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Serving: United States
190301-sonny-perdue-commodity-classic.jpg Mike Wilson

Perdue touches on hot topics, makes no promises

Ag secretary addresses issues from food marketing in U.S. to steel tariffs, dairy relief and trade agreements.

In answering questions from the media, U.S. Secretary of Agriculture Sonny Perdue offered hope for good outcomes but stopped short of promising results in the short term at the Commodity Classic in Orlando on Friday.

He was upbeat on current trade negotiations but acknowledged there is still a long way to go to get goods moving to a wide range of countries that are not currently in the spotlight, including Japan, Indonesia, Vietnam, South Korea, the Philippines and more.

Concern about ‘fear of food’ trend

Perdue made it clear that a major point of concern for him is what he sees as a rising tide of “marketing by insinuation” that creates a “fear of food.”

He said he wants to see a set of rules that allows any producer to market the positives of their own product without allowing them to denigrate the products of others.

“I am already concerned about cell-based protein being called ‘clean meat’,” he said. “I think you can talk about your product in positive terms without calling others wrong, inhumane, unsafe or whatever.”

The Secretary stressed that he believes all food produced by U.S. farmers is clean and healthy and it is important for consumers to understand that.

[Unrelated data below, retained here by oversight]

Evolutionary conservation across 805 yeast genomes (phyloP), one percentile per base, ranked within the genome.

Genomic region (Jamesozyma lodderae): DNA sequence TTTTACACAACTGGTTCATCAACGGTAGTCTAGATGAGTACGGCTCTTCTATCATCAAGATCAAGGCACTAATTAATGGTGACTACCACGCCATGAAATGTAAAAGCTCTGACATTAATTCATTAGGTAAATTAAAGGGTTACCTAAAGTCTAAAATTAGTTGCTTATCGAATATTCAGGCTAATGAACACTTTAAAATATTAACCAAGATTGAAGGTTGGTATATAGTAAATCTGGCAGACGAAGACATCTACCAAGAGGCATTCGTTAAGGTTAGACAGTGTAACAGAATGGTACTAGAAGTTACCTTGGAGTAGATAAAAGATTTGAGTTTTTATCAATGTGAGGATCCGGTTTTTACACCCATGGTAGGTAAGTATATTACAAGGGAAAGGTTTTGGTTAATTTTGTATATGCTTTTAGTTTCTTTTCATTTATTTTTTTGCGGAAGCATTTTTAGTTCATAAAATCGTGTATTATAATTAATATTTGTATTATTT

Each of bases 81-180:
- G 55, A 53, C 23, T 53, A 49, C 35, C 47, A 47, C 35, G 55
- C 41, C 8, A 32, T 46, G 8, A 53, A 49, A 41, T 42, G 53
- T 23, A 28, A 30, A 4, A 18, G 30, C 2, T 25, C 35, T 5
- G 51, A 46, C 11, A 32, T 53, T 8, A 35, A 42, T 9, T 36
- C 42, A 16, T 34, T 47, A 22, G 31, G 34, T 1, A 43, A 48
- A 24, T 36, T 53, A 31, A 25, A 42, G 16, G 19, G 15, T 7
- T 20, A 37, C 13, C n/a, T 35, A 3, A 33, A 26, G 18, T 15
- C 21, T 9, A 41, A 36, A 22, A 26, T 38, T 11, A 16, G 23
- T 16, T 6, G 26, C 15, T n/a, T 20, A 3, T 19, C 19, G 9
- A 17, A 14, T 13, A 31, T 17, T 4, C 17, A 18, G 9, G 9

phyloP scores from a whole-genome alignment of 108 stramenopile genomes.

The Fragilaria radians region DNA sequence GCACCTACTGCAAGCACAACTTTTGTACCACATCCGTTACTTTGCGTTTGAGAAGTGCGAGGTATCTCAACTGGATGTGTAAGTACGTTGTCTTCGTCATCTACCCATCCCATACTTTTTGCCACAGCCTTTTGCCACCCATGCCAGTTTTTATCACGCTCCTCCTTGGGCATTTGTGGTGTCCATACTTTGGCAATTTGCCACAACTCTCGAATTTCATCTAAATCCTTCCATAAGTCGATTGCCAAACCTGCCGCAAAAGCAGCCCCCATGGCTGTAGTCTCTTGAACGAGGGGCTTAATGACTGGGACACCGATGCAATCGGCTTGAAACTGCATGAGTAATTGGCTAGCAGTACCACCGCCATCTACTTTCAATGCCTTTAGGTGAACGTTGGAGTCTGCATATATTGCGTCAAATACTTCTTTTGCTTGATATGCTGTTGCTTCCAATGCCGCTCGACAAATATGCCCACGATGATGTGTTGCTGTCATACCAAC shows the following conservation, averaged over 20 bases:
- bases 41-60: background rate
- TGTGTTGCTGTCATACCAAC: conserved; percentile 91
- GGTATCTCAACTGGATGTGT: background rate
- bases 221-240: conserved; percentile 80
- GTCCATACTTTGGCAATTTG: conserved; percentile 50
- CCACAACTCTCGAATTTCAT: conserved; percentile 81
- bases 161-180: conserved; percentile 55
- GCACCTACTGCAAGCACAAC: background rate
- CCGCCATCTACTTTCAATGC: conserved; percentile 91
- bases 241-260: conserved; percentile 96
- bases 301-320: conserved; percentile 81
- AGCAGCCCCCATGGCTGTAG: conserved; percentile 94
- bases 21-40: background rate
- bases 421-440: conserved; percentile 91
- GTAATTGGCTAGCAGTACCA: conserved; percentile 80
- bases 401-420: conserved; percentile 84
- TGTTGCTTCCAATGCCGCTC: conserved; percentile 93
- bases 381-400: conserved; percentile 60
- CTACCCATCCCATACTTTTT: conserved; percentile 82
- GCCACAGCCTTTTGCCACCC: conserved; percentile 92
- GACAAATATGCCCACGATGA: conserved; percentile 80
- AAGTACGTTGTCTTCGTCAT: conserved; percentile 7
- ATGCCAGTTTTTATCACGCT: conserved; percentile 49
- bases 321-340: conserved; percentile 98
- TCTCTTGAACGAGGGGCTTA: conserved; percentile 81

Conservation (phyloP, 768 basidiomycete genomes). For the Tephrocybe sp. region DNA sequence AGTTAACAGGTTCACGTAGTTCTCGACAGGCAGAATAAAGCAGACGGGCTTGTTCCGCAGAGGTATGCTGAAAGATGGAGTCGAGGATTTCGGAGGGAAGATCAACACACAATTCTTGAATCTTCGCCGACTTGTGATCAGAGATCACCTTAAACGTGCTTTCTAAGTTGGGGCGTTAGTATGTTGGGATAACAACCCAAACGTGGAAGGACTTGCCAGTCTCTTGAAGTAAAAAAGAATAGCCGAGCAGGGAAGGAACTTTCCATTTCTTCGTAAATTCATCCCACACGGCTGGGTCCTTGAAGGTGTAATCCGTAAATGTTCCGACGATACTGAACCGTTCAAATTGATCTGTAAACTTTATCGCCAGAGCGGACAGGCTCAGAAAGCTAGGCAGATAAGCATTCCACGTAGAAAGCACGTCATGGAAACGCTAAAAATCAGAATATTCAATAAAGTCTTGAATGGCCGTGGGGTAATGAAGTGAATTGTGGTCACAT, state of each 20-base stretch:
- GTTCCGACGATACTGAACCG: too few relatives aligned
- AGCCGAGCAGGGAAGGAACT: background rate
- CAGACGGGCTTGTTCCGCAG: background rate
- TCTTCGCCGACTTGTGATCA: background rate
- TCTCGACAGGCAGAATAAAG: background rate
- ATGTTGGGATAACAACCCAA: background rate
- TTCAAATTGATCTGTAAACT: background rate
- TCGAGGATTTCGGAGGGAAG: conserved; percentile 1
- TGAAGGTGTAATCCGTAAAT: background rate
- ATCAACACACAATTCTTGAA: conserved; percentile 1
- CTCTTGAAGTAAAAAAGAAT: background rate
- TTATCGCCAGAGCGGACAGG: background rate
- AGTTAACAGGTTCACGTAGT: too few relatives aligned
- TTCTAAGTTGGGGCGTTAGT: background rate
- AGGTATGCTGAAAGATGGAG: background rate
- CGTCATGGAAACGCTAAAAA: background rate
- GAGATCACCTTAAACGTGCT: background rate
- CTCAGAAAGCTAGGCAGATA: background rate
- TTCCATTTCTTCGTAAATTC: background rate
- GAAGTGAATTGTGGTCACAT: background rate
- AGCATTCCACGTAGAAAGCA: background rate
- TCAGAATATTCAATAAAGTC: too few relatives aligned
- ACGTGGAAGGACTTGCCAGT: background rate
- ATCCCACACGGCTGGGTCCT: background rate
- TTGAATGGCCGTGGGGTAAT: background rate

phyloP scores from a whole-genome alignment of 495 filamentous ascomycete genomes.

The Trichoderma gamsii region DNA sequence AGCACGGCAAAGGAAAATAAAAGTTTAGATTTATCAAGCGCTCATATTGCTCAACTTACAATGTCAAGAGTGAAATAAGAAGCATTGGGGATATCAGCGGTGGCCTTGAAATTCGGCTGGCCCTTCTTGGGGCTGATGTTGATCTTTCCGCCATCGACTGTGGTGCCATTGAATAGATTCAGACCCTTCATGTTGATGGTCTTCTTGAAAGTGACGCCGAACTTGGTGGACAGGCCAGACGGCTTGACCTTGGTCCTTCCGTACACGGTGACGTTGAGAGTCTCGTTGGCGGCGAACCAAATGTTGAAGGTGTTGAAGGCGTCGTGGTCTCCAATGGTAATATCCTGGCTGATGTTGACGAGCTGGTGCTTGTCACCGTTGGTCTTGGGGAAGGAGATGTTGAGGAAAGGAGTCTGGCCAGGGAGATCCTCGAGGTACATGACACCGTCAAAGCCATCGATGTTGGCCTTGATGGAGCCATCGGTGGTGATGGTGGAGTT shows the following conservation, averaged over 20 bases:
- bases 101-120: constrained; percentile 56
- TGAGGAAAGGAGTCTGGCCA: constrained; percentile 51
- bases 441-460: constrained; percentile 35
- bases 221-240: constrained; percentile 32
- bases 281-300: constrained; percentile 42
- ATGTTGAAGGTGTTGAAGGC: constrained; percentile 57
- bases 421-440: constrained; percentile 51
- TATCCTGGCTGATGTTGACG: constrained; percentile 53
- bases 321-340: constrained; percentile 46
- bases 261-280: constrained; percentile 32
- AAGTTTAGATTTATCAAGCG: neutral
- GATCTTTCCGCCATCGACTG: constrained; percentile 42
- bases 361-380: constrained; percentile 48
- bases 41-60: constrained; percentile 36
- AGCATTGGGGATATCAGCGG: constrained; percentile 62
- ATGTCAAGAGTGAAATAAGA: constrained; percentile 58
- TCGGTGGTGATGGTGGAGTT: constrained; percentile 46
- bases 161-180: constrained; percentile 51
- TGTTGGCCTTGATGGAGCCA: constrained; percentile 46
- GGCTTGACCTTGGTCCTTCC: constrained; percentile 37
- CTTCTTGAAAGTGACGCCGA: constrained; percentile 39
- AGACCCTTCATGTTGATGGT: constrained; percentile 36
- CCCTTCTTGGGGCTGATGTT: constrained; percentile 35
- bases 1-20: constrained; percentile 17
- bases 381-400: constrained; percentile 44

“I’ve watched us get into this GMO issue,” he said. “I knew it had gone too far when I saw labels for “Non-GMO shampoo.”

Addressing steel, aluminum tariffs

Perdue said he had assumed that the tariffs on steel and aluminum from Canada and Mexico would be lifted with the signing of the U.S.-Mexico-Canada Agreement and confessed he surprised when they weren’t.

Perdue said he understands that President Donald Trump believes in the power of tariffs as leverage in negotiation.

“I believe he has validated that leverage,” Perdue said. “But I’d like to convince him that there comes a time when the leverage has been applied and it worked and now it’s time to ease back.”

The secretary said he can’t offer a timeline for when the tariffs, which have been a stumbling block especially for Canada and are not popular with American manufacturers who have seen their cost of production increase for everything from farm machinery and automobiles to beverage cans.

Perdue said he is somewhat “out of my lane” in discussing those tariffs and said he can “offer no timeline” on when they might be lifted.

On the plight of younger farmers

Perdue said he is well aware that farmers are hurting under the current trade situation and that younger farmers, many of whom made the decision to leave other careers and return to the farm during the ‘boom times’ from 2008 to 2013, are especially vulnerable because they don’t have the benefit of built-up equity enjoyed by older farmers who had the chance to pay off debt and accumulate savings during the good years.